What is the fundamental essence of leadership? Is it the ability to make consistently good judgment calls?
Realistically, leaders are remembered for their best and worst judgment calls, especially when the stakes are high, information is limited and the correct call is far from obvious.
In the face of ambiguity, uncertainty and conflicting demands, the quality of a leader’s judgment determines the entire organization’s fate.
That’s why leadership experts Noel M. Tichy and Warren G. Bennis claim judgment is the essence of leadership. In their popular book, Judgment: How Winning Leaders Make Great Calls (Portfolio, 2007), they write: “With good judgment, little else matters. Without it, nothing else matters.”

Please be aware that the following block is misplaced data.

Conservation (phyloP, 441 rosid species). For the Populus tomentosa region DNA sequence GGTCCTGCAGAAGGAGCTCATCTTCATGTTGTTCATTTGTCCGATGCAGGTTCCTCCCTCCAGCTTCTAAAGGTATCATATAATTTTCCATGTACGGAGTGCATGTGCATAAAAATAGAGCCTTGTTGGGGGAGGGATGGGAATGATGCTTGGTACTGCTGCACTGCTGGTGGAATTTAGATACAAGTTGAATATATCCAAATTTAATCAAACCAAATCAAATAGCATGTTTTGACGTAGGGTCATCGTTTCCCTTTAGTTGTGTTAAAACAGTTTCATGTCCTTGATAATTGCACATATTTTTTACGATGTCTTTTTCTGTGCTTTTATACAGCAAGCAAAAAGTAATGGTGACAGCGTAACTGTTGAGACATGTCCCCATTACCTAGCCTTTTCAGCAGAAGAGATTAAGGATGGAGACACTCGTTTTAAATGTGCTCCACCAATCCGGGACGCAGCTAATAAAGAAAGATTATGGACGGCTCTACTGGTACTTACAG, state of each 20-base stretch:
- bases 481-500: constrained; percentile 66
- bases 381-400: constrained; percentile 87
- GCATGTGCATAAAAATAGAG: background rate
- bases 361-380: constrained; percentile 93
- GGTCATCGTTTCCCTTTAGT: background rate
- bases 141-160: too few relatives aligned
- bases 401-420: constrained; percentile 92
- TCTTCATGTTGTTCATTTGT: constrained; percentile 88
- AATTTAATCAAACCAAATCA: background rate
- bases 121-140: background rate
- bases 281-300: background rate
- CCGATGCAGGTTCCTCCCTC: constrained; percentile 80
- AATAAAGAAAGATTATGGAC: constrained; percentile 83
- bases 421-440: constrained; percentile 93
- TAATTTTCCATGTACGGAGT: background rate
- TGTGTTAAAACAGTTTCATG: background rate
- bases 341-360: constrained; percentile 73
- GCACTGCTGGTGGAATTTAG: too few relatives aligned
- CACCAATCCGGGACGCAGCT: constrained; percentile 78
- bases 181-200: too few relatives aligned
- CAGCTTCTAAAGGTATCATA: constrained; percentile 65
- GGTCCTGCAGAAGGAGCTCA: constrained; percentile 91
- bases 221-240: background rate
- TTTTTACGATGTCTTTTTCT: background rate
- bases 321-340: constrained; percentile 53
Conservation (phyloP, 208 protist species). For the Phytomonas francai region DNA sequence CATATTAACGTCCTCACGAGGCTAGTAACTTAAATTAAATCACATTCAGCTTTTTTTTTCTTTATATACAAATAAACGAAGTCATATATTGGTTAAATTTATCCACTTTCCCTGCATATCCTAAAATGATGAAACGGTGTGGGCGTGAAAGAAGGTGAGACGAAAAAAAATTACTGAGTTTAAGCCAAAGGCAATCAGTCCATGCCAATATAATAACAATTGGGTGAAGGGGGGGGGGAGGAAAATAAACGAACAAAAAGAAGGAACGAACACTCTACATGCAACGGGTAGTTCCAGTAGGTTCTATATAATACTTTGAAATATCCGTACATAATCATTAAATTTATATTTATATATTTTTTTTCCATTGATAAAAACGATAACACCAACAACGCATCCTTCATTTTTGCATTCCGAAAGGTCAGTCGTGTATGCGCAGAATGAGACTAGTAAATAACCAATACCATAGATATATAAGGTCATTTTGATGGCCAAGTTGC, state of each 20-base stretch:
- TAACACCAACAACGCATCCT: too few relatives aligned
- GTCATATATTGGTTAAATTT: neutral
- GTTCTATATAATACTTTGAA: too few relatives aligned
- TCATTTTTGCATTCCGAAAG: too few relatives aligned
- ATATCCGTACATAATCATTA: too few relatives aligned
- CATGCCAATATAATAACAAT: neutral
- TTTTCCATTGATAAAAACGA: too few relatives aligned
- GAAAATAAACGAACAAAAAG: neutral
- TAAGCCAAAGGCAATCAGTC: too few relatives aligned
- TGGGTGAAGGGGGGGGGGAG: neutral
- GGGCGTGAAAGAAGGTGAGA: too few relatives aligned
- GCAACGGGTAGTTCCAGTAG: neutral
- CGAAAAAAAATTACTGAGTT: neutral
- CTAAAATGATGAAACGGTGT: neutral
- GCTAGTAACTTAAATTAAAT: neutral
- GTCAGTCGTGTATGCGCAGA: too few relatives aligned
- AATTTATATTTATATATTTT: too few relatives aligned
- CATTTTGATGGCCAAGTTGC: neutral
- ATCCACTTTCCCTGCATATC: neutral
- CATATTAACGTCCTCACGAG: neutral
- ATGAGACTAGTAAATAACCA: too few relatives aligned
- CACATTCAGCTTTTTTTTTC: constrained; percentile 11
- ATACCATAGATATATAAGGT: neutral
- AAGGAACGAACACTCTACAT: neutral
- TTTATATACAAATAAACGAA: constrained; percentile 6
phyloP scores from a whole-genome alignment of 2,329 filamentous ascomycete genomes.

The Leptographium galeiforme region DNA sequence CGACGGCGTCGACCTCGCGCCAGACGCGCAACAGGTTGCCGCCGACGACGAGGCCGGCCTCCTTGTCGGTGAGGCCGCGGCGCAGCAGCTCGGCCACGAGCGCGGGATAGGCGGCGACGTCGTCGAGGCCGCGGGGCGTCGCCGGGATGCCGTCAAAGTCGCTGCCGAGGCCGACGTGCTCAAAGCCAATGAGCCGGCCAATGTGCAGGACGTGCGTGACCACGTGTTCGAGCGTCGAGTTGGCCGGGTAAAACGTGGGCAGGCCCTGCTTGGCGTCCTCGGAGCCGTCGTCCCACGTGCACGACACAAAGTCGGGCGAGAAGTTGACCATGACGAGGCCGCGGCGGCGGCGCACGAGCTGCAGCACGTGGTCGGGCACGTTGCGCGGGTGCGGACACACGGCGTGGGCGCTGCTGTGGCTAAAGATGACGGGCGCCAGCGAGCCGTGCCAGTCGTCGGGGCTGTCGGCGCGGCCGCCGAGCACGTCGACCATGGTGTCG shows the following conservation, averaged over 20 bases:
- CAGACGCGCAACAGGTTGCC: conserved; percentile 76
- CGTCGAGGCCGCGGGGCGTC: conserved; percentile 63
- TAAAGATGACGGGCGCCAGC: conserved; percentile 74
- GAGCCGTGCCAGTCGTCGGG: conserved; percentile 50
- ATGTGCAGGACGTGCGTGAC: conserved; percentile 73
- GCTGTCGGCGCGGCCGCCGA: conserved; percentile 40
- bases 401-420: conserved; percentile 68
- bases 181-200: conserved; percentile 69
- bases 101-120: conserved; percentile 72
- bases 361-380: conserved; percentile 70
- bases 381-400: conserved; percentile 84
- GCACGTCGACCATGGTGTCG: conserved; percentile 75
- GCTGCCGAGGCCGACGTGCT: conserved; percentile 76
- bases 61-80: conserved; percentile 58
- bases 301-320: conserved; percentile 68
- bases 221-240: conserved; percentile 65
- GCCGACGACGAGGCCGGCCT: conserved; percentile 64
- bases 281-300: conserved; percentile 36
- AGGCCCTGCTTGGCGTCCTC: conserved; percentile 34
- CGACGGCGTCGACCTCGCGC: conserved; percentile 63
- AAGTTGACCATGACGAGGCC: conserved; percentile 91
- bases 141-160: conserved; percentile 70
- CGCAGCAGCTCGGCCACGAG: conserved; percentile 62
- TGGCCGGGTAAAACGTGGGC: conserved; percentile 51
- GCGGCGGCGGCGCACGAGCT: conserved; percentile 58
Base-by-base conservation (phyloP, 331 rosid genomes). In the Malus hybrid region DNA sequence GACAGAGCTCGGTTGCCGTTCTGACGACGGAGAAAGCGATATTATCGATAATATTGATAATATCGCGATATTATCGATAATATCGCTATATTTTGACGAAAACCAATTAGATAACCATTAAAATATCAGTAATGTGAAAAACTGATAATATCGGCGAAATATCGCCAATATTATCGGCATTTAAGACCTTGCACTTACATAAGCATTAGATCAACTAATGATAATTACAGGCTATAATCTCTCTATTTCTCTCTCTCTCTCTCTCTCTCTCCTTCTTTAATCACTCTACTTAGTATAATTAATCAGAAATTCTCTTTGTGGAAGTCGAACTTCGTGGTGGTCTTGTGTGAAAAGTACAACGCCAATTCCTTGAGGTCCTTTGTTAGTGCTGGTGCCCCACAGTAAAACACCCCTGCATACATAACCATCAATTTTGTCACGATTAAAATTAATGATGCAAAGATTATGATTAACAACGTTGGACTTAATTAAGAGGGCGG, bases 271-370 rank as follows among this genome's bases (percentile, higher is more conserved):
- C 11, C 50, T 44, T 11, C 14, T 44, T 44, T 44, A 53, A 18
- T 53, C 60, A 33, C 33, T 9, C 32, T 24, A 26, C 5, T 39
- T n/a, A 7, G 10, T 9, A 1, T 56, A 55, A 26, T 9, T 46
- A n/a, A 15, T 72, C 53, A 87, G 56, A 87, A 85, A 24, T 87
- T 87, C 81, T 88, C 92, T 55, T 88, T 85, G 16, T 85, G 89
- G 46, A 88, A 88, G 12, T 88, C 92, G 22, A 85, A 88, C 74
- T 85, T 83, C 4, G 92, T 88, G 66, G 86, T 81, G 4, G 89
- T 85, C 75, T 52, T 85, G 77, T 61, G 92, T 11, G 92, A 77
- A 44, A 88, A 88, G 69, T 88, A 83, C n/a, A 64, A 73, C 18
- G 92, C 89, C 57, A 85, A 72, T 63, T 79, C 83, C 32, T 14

Judgment has rarely been discussed in academic or popular publications. Until now, it has been a fairly murky concept. Many assume it’s an inborn trait, but Tichy and Bennis prove it’s a skill that can be developed, refined and nurtured throughout an organization.
Effective leaders not only make better calls, but they’re able to pinpoint the make-or-break decisions and get most of them right.
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There are two versions of this article: 2000 words and 1000 words (approximate word counts). The full article covers the following sub-topics:
Who Gets It Right
Rationality Doesn’t Always Win
A Framework for Leadership Judgment
Three Judgment Domains
The Process of Judgment Calls
Resources and Constituencies
Leaders’ Storylines: Teachable Points of View
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